From how to develop the city’s economy to ways to make the city more green, candidates for the Pittsburg City Commission sounded off on several issues in a candidate forum Thursday night.

From how to develop the city’s economy to ways to make the city more green, candidates for the Pittsburg City Commission sounded off on several issues in a candidate forum Thursday night.
That forum marked the final of four local candidate forums put on by The Morning Sun, the Pittsburg Area Chamber of Commerce and Pittsburg Area Young Professionals this week.
Candidates were given three minutes to make an opening speech and two minutes to answer each of seven questions. Out of those seven, four were prepared and viewed by candidates beforehand, while the other three were asked by observers in the audience. Candidates then had three minutes to give a closing speech.
The first question asked candidates why they wished to serve on the commission, with most candidates replying that they were running to give back to the community while seeing the city through its economic troubles.
Marty Beezley said Pittsburg needed to step its volunteer efforts up, while John Ketterman said it was a time for accountability. Tina Smith said that sometimes, “inexperience isn’t a bad thing,” and added that a mixture of experience with new thoughts was often the best way to go.
The second question asked how they could attract and retain professionals between 20-45 years old. Ed McCullough said that all people, “regardless of age and disposition, want to be a part of the community,” and said the city needed to find out why college students and businesses decided to locate elsewhere.
Beezley said Pittsburg needed to generate jobs with higher pay and greater chance for advancement, which was backed up by several of the other candidates.
“Jobs, jobs, jobs,” O’Bryan said about the key to the issue. “What we need are more jobs.”
Connie McGeorge said vocational schools could help as well, while Rudy Draper, who put himself in that age group, touched on the need for better housing and neighborhoods.
The third question focused on what the top three priorities were for the city for the next few years. Almost without exception, candidates stated living within the city’s financial means, economic development and keeping up with infrastructure such as roads, water and sewer. A few others, including Beezley and O’Bryan touched on the need to complete U.S. Highway 69 into Oklahoma. Smith said that Pittsburg needed to sustain its quality of life, and added that the priorities should be left up to citizens.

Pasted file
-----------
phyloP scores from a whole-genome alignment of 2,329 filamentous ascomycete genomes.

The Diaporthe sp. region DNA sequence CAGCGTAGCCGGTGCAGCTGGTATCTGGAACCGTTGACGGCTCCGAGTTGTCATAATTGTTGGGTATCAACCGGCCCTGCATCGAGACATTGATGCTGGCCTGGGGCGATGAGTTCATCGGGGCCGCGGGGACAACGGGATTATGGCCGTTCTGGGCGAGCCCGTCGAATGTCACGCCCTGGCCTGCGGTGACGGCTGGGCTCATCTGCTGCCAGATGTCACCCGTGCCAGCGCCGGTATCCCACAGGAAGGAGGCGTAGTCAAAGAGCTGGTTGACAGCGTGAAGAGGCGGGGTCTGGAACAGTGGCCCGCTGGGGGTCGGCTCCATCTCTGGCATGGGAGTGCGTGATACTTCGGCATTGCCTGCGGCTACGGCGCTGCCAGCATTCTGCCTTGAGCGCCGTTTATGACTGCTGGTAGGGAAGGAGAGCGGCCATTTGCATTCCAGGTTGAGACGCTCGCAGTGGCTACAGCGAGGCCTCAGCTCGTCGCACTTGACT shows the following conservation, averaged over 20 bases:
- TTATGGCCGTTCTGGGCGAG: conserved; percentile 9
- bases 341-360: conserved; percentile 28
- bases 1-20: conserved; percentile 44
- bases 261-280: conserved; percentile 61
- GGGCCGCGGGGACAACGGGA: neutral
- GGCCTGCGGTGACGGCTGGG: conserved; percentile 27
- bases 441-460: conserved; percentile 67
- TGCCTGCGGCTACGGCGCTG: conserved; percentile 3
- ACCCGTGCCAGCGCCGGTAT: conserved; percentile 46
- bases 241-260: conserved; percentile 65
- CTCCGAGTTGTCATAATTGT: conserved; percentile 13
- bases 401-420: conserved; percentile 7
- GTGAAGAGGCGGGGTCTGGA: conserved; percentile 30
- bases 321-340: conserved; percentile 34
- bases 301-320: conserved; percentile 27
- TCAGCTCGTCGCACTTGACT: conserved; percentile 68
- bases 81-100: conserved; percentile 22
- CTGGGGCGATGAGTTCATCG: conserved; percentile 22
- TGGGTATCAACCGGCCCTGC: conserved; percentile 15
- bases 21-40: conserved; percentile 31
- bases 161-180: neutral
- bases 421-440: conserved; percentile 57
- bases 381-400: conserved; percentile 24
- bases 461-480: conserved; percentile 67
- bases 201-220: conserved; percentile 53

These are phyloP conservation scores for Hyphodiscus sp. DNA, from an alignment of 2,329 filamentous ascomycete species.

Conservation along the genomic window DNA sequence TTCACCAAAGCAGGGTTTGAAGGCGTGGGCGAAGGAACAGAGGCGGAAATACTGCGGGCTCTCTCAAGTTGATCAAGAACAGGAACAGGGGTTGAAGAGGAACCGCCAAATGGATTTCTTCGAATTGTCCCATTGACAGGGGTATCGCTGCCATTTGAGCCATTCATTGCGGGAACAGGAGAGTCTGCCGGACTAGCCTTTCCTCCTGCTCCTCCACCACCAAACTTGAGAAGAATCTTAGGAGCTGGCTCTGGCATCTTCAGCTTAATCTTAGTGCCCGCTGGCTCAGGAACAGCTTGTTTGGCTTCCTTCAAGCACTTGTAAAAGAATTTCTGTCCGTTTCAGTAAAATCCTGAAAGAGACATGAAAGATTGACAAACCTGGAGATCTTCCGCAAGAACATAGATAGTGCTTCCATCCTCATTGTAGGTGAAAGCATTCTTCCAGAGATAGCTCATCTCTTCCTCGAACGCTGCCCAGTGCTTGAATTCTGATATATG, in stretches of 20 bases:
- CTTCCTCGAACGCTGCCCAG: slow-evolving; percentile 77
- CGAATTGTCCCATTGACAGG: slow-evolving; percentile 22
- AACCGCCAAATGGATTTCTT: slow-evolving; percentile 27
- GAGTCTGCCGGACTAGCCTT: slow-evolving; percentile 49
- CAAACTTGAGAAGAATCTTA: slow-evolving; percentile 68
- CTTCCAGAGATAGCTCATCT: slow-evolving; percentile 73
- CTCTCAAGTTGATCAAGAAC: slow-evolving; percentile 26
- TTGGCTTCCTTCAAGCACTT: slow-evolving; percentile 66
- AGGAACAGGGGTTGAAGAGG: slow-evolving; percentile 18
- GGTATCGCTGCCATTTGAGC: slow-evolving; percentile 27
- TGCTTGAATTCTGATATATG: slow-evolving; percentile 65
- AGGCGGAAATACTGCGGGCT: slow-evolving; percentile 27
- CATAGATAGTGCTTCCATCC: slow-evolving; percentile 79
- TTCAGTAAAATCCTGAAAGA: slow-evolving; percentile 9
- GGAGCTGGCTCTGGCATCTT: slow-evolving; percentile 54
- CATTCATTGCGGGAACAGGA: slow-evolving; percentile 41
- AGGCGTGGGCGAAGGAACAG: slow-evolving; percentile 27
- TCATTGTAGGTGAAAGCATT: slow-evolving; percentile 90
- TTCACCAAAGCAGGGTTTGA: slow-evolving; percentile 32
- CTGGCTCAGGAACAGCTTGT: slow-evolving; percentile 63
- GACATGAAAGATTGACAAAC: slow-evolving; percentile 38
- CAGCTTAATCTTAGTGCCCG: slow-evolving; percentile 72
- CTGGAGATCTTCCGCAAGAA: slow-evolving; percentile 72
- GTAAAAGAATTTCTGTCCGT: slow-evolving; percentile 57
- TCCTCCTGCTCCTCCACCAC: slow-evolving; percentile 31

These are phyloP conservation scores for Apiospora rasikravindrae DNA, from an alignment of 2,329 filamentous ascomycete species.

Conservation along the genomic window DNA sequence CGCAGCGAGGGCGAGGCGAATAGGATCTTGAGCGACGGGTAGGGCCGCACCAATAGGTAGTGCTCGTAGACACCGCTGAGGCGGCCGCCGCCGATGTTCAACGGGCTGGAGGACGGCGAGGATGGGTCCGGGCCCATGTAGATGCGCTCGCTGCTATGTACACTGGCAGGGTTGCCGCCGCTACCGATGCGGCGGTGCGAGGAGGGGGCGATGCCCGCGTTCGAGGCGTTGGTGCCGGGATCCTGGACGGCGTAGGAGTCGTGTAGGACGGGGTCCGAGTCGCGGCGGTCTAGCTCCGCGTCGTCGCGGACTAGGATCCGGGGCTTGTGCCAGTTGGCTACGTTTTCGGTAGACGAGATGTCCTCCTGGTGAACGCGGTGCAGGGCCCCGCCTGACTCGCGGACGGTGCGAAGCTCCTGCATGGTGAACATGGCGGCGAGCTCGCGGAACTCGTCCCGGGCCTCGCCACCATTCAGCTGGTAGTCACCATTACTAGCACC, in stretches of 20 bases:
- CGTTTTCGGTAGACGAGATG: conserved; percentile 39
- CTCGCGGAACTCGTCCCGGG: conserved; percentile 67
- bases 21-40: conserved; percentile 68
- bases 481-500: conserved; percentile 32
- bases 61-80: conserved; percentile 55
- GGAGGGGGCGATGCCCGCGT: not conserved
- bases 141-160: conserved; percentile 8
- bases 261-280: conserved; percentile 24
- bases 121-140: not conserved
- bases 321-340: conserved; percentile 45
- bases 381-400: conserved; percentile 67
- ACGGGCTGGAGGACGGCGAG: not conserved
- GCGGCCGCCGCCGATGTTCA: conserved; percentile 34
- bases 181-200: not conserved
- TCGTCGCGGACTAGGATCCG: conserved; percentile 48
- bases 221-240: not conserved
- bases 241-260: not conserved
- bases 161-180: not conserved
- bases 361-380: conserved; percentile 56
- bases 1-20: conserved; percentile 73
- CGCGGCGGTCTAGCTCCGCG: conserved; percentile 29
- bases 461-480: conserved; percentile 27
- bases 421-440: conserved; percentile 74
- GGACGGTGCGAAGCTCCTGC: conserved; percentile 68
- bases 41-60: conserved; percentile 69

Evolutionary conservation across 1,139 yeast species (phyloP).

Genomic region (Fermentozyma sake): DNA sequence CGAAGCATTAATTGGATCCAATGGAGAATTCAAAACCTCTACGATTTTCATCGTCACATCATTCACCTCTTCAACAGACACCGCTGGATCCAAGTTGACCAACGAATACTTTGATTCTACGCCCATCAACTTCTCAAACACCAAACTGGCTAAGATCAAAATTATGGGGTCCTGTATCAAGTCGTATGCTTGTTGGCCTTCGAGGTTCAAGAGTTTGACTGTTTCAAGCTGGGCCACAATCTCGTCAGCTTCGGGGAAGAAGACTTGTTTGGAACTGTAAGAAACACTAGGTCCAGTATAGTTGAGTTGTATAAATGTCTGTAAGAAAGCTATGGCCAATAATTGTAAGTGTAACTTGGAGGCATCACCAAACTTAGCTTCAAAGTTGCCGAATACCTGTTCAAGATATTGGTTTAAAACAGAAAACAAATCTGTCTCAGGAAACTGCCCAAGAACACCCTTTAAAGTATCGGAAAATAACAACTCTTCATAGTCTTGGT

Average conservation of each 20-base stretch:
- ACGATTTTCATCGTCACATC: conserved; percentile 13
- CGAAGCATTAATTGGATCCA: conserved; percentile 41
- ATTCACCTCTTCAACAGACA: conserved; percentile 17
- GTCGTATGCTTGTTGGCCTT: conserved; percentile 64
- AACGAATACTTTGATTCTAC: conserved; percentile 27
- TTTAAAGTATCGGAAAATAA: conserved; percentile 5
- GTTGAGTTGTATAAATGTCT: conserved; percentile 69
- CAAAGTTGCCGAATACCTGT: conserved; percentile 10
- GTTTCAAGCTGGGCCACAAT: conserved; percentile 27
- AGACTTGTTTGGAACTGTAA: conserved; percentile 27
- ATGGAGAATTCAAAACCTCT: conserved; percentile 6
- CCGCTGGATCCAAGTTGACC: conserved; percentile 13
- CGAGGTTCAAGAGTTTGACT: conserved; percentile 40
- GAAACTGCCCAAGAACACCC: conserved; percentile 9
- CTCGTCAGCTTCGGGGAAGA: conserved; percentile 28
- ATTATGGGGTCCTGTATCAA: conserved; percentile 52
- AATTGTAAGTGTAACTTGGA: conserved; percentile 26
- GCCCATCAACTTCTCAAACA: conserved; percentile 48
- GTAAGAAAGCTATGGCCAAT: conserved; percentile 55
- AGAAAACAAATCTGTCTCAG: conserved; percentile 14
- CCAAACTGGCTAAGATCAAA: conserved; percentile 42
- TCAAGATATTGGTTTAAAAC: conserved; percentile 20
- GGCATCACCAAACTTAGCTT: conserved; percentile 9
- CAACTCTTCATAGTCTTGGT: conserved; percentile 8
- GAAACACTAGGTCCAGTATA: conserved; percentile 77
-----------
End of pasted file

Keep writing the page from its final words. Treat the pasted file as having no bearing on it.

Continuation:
The fourth question asked what Pittsburg’s strengths were, and common answers included the people, city employees, school systems, parks, downtown and medical care facilities.
The fifth question — the first audience submitted question — asked commissioners about taking the city on a “green” movement. All of the commissioners said they would be for recycling, though not all were for O’Bryan’s suggestion for curbside recycling, including McCullough and Ketterman, who said they wanted more recycling in “central areas.”
Draper and Ketterman spoke of the importance of getting in on the wind energy movement, while Smith suggested the city look at bringing in industry producing parts for wind turbines. McGeorge suggested the city look to create more green spaces, particularly on the outer edges of the city.
Beezley and O’Bryan said the city was already “ahead of the curve,” on the green movement though the energy capital improvements project the city did with Custom Energy.
Candidates were then asked what role the city should play in economic development and whether the city should spend tax dollars to grow the local economy. Unequivocally, the answer was ‘yes’, on both fronts. O’Bryan pointed out that the city already did spend tax money on that, through the city’s revolving loan fund approved by citizens.
The final question asked how the city could keep essential services while keeping costs down. Like the previous question, most candidates were in agreement, stating the need to, like a household, stick to the essentials.
In the closing speeches, Draper said he wanted to serve with compassion and trust, while McCullough said he was a working man for 34 years and “would like to work for you.” Beezley said the city made great strides during her time on the commission.
Ketterman then said that there was a lack of trust and faith in local government, and said while he wouldn’t promise anything, that he would try to earn their trust back.
McGeorge said she would be a good steward of the taxpayers’ money and Smith said she would practice “a common sense” approach and would work toward diverse partnerships to help the city.
O’Bryan, who gave the first opening statement, closed out by lauding the current commissioners. He said that, in a time of tough economic times the city wasn’t in dire straits because of financial planning. He said there was a lot of misinformation out there about the current commissioners and urged citizens to talk to commissioners to see where they stood.
The final forum drew a healthy crowd, one that filled all the seats in the Pittsburg City Commission room at City Hall and left some attendees standing in the hallway.
Those who were not in attendance can still view the forum, which will run later on the city’s television channel.
The general election is on April 7.

Kevin Flaherty can be reached at or by calling 231-2600 Ext. 134